In this guide to SEO for Squarespace we provide a simple checklist that you can use to help your website achieve higher rankings in Google search results. Follow the steps in this guide and you should see improved performance in organic search results and increased traffic to your website.
Here’s what we’ll cover:
- The myth that Squarespace is bad for SEO
- Whether there is a Squarespace SEO plugin like Yoast for WordPress
- A quick overview of what SEO means for modern websites
- 12 tips for “On-Page SEO”: changes you can make to your Squarespace website to improve SEO
- 3 more tips for “off-page SEO”: actions to take beyond your website to improve SEO
Is Squarespace bad for SEO?
The short answer is no. Squarespace is a powerful, affordable website builder that offers a strong foundation for SEO. The following SEO features built in to every Squarespace website:
- Squarespace generates an automatic sitemap (which is also updated as content changes)
- A free SSL certificate is provided for every website, to make secure connections easy. Google has rewarded websites for adopting HTTPS since 2014.
- Squarespace generates clean HTML markup and URL structures that are easy for search engines to index.
- All Squarespace websites are mobile responsive which improves user experience (and which matters to Google too).
Is there a Squarespace SEO plugin, like Yoast for WordPress?
There is not a Squarespace SEO plugin because Squarespace doesn’t use plugins — all the native features of the platform are built in, including SEO features.
While there’s no denying that Yoast is a powerful tool for optimizing a WordPress website, all it’s really doing is providing a checklist and an easy way to change some SEO-related properties that are not easy to access in WordPress core.
On all platforms — WordPress, Squarespace, or any other website builder — SEO is really about two things: creating quality content and attention to detail. No plugin can do all the SEO work for you!
What is SEO?
Before we dive into our Squarespace SEO Checklist, let’s review what SEO means today. SEO stands for Search Engine Optimization, and it includes all the actions you can take as a website owner to help search engines like Google better crawl, index, and understand your web content and then show it to the right audience of people in search results.
This means that the most important factor in SEO is finding a match between a user’s “search intent” (what they’re looking for, or the question they’re trying to answer) and quality web content that provides what the user wants.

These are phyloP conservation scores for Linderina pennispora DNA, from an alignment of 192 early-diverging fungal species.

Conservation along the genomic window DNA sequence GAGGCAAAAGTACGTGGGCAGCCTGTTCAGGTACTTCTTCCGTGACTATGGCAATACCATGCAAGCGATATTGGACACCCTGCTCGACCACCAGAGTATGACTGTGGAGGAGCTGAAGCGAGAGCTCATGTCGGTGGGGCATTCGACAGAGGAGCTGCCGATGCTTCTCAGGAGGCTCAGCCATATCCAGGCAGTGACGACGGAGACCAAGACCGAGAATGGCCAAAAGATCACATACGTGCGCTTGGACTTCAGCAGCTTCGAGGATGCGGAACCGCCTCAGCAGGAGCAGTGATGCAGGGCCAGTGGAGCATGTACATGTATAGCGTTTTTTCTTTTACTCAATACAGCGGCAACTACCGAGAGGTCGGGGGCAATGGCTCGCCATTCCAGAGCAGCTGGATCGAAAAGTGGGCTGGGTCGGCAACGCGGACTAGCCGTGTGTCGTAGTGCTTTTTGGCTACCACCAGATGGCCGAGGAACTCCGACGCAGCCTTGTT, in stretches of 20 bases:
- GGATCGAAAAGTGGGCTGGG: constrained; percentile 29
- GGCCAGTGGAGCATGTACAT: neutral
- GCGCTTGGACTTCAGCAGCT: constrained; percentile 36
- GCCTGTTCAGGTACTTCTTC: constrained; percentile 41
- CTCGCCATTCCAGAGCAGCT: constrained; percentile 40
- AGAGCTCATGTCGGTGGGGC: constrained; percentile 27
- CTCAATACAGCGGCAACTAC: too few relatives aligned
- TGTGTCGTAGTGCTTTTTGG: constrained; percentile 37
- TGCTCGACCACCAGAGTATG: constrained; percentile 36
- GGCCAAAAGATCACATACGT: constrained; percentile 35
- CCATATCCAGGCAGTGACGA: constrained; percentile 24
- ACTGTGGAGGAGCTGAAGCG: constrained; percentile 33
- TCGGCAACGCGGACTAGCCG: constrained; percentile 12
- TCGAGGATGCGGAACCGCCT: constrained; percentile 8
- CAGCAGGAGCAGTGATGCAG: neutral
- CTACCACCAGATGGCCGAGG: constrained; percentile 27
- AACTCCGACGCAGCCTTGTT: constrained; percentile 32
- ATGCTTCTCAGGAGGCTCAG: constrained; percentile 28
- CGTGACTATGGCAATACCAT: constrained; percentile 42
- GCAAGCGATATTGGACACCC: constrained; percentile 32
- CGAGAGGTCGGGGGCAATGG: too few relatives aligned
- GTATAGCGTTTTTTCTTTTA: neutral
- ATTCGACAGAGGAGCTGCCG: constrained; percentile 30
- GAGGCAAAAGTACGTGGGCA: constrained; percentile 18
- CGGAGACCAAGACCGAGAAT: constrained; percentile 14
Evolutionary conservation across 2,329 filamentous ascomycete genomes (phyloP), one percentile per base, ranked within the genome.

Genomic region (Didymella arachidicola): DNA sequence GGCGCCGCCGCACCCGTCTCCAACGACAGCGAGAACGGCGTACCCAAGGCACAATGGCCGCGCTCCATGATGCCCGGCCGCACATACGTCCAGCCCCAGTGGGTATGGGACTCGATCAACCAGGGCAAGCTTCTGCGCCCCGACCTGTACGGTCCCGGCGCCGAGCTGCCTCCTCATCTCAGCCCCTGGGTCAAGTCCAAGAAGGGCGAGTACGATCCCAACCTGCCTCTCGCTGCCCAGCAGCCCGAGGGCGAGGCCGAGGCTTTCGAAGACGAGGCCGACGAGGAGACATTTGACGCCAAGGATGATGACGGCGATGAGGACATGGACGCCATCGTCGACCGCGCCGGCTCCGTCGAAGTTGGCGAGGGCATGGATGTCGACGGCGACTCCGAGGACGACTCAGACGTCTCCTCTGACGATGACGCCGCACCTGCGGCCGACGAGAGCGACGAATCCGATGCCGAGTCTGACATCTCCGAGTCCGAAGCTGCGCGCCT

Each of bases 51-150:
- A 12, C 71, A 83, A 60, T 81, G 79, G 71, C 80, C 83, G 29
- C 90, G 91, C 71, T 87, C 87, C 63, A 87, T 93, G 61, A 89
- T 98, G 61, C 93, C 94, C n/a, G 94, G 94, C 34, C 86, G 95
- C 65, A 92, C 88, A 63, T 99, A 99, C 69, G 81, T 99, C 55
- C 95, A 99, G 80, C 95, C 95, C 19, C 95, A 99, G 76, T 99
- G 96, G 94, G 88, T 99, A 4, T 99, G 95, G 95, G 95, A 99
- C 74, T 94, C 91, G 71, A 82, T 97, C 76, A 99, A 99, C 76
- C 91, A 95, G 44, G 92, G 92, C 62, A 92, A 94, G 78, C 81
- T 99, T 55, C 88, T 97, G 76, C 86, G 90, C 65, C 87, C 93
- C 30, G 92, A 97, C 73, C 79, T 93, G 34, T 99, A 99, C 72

In this guide, we’ll touch on some tips for creating quality content but we’ll focus on actions you can take to improve the visibility of your content for search engines.
12 on-page SEO tips for Squarespace
1. Start with keyword research to help you create high-quality content
Conducting keyword research is a critically important step in SEO for your Squarespace website (or for any website). For every page on your website that will be indexed by search engines you should identify the primary or “focus” keyword (or keyphrase) you want to rank for.
While this might seem overwhelming if you already have a lot of content and haven’t done any keyword research, don’t worry. You can start with your highest priority pages, or the pages that have the most direct impact on your business goals.
Use a spreadsheet to make a list of every page on your website, with columns for:
- Focus keyword
- Page title
- Meta description
There are plenty of other columns we could include as well, but these will get you started and we’ll use them in the next three steps.
2. Optimize your title tags
Every page on your website has a title tag which sends a powerful signal to search engines (and users) about what the page contains. Make sure your title tag includes your focus keyword.
The process for editing the title tag in Squarespace is a little different depending on whether you’re editing the homepage, a regular page, a blog post, or a product.
Editing the homepage title
To edit the title tag for the Squarespace page that is designated as the homepage for your website, go to Marketing > SEO, and select the “Home” tab.